We create user-defined or custom exceptions by creating a new exception class in Python. The idea is to derive the custom exception class from the exception class. Most built-in exceptions use the same idea to enforce their exceptions.
In the given code, you have created a user-defined exception class, the “CustomException“. It is using the Exception class as the parent. Hence, the new user-defined exception class will raise exceptions as any other exception class does i.e. by calling the “raise” statement with an optional error message.
Let’s take an example.
In this example, we show how to raise a user-defined exception and catch errors in a program. Also, in the sample code, we ask the user to enter an alphabet again and again until he enters the stored alphabet only.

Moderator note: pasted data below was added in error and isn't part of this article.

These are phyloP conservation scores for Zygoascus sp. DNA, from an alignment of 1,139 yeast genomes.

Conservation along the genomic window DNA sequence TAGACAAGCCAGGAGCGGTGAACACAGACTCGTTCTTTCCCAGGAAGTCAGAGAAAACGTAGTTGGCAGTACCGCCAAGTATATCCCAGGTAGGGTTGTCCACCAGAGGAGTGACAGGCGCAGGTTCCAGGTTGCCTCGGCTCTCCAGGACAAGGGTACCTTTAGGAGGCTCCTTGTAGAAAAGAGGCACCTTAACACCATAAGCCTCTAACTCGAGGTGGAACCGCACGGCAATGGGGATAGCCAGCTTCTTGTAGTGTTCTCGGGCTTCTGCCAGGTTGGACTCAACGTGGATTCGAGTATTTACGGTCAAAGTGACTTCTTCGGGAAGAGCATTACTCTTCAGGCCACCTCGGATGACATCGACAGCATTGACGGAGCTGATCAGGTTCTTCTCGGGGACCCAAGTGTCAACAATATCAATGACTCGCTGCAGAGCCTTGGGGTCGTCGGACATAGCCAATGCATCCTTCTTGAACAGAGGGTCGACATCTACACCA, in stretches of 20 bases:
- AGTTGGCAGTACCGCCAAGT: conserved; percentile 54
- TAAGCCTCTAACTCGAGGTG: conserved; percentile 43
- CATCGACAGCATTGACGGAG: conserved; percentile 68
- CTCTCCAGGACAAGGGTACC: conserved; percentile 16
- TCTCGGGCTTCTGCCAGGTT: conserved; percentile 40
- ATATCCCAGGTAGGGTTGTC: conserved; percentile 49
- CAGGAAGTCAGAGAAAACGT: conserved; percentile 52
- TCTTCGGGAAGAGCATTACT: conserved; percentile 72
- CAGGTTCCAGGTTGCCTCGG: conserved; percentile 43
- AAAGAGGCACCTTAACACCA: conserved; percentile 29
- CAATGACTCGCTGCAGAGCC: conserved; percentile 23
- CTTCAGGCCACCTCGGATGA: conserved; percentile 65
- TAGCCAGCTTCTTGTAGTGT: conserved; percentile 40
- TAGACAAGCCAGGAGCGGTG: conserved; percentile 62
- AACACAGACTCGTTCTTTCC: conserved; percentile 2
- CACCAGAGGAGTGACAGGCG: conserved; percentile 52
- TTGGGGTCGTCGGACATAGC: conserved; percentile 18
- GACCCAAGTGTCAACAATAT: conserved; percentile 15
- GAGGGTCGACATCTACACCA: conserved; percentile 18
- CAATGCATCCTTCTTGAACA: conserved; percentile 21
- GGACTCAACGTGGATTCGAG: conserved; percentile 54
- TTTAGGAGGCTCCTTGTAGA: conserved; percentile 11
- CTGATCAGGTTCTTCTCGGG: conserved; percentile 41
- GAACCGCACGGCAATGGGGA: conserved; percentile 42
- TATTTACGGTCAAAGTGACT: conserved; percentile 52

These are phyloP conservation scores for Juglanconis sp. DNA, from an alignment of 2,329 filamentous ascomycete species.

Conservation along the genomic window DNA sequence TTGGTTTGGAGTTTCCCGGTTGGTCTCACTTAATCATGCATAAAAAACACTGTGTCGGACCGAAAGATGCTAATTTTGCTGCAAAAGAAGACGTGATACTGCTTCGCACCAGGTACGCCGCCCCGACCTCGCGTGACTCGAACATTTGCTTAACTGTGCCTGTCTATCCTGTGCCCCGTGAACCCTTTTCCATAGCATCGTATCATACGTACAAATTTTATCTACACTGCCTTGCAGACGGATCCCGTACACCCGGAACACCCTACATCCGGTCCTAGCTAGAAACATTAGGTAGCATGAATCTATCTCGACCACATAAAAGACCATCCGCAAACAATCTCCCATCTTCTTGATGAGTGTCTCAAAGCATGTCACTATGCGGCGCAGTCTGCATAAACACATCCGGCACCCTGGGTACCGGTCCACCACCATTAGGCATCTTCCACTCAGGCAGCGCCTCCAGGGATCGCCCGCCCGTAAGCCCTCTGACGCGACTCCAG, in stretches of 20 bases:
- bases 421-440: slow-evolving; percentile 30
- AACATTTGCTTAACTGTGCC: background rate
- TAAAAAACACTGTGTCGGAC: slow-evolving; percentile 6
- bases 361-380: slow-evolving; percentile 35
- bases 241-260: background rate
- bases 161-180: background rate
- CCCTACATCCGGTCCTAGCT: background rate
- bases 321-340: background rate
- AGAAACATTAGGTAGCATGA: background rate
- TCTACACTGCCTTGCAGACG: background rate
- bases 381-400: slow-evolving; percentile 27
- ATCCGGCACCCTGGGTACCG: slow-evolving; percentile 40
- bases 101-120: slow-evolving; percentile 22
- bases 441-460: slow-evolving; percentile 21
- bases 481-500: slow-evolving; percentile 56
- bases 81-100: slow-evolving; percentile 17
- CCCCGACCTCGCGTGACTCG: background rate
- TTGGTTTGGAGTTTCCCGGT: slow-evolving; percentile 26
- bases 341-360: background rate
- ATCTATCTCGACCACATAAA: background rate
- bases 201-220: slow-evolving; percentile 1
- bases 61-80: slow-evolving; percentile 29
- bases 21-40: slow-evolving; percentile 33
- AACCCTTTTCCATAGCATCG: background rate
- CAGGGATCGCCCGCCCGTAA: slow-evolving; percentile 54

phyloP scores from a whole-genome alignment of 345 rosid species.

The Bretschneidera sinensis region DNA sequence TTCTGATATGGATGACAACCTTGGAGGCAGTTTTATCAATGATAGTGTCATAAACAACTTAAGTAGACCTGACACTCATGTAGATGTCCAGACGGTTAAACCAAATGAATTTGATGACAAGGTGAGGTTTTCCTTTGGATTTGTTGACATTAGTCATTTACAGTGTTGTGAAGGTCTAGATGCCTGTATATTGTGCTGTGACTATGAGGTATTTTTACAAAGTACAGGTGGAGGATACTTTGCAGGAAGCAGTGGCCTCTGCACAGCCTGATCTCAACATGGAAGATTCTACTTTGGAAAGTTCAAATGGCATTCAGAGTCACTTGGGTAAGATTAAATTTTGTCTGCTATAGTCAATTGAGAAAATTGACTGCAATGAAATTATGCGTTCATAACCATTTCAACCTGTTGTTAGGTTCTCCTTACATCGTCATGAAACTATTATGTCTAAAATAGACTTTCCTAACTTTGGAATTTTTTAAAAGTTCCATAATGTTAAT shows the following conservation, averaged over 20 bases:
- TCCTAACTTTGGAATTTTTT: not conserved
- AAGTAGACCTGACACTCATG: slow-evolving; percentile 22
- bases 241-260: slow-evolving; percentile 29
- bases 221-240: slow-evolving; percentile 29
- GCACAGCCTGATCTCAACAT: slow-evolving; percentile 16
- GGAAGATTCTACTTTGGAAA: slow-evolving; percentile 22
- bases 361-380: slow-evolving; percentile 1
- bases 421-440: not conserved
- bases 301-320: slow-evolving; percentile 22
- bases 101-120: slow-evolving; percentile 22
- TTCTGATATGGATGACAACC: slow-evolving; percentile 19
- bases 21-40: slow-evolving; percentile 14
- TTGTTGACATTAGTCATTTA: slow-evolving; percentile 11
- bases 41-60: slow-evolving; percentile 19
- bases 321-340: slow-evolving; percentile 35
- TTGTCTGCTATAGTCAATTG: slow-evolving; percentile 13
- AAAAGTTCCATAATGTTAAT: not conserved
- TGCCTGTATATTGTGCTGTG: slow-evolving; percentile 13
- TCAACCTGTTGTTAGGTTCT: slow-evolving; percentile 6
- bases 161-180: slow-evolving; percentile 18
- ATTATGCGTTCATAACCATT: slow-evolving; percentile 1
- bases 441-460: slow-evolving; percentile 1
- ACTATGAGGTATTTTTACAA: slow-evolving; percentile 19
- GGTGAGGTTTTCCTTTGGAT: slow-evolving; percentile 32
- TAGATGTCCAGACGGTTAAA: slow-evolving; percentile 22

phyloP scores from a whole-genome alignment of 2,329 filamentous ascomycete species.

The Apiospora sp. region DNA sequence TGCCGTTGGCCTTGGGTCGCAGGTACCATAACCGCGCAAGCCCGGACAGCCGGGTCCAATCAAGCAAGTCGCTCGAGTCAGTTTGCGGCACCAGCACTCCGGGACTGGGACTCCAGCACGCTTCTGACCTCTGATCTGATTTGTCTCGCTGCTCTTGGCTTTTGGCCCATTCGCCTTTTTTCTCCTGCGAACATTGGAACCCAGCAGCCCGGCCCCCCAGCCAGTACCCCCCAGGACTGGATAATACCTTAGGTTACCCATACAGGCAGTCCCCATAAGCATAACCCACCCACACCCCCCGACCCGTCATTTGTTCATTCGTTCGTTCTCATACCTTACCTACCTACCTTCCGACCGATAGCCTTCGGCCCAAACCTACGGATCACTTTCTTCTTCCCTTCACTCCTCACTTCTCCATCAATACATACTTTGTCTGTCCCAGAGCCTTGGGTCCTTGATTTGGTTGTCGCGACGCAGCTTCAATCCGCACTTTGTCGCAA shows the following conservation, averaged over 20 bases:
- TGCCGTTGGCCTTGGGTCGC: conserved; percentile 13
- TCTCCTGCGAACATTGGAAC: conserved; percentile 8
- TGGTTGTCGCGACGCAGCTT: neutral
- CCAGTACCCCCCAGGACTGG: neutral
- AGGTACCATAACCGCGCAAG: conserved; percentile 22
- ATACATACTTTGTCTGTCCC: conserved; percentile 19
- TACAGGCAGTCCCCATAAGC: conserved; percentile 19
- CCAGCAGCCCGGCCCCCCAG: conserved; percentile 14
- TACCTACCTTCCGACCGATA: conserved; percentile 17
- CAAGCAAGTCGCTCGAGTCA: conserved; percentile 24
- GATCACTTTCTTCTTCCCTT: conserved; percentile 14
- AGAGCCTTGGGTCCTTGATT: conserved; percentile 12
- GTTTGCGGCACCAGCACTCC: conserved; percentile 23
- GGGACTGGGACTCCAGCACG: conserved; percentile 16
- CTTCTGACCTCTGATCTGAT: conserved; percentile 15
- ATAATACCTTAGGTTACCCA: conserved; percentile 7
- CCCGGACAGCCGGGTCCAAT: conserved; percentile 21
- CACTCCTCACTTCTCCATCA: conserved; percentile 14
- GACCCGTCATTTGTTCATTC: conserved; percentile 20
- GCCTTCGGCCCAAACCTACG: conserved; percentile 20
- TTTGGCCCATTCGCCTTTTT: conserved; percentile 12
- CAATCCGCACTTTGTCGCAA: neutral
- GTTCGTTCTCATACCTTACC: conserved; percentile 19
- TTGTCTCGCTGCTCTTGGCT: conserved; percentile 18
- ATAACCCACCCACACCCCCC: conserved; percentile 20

For help, the program provides a hint to the user so that he can figure out the correct alphabet.
#Python user-defined exceptions class CustomException(Exception): """Base class for other exceptions""" pass class PrecedingLetterError(CustomException): """Raised when the entered alphabet is smaller than the actual one""" pass class SucceedingLetterError(CustomException): """Raised when the entered alphabet is larger than the actual one""" pass # we need to guess this alphabet till we get it right alphabet = 'k' while True: try: foo = raw_input ( "Enter an alphabet: " ) if foo < alphabet: raise PrecedingLetterError elif foo > alphabet: raise SucceedingLetterError break except PrecedingLetterError: print("The entered alphabet is preceding one, try again!") print('') except SucceedingLetterError: print("The entered alphabet is succeeding one, try again!") print('') print("Congratulations! You guessed it correctly.")